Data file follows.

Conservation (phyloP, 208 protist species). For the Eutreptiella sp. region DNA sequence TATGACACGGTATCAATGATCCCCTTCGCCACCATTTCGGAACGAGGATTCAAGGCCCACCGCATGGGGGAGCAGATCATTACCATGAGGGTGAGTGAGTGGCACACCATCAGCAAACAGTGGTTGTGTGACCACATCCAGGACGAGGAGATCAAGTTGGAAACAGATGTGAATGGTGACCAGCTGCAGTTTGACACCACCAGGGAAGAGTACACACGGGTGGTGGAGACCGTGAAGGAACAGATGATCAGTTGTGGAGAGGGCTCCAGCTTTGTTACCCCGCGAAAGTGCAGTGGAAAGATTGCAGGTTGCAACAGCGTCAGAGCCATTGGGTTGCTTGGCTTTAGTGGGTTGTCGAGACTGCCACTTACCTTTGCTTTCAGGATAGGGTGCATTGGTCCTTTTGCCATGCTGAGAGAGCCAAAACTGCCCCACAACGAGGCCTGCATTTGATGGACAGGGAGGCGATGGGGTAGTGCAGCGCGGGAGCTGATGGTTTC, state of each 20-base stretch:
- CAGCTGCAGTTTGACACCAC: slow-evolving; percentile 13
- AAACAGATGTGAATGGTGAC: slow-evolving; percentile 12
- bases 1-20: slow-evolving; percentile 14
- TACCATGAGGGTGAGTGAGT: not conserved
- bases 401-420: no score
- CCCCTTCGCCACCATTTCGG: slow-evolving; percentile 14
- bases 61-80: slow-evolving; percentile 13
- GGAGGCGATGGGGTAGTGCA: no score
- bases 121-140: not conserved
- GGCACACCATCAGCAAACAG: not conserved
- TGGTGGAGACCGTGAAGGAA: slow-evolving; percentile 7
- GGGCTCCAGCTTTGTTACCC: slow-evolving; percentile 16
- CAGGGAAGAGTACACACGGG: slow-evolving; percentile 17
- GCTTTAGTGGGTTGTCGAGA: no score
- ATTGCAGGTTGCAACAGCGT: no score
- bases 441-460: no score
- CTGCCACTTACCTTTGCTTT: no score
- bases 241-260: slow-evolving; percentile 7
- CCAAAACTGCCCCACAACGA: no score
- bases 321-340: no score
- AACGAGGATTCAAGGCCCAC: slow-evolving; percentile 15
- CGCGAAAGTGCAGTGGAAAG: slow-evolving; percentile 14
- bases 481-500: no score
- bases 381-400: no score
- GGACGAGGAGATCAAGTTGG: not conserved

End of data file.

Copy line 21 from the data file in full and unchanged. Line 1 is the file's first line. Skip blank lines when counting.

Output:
- bases 321-340: no score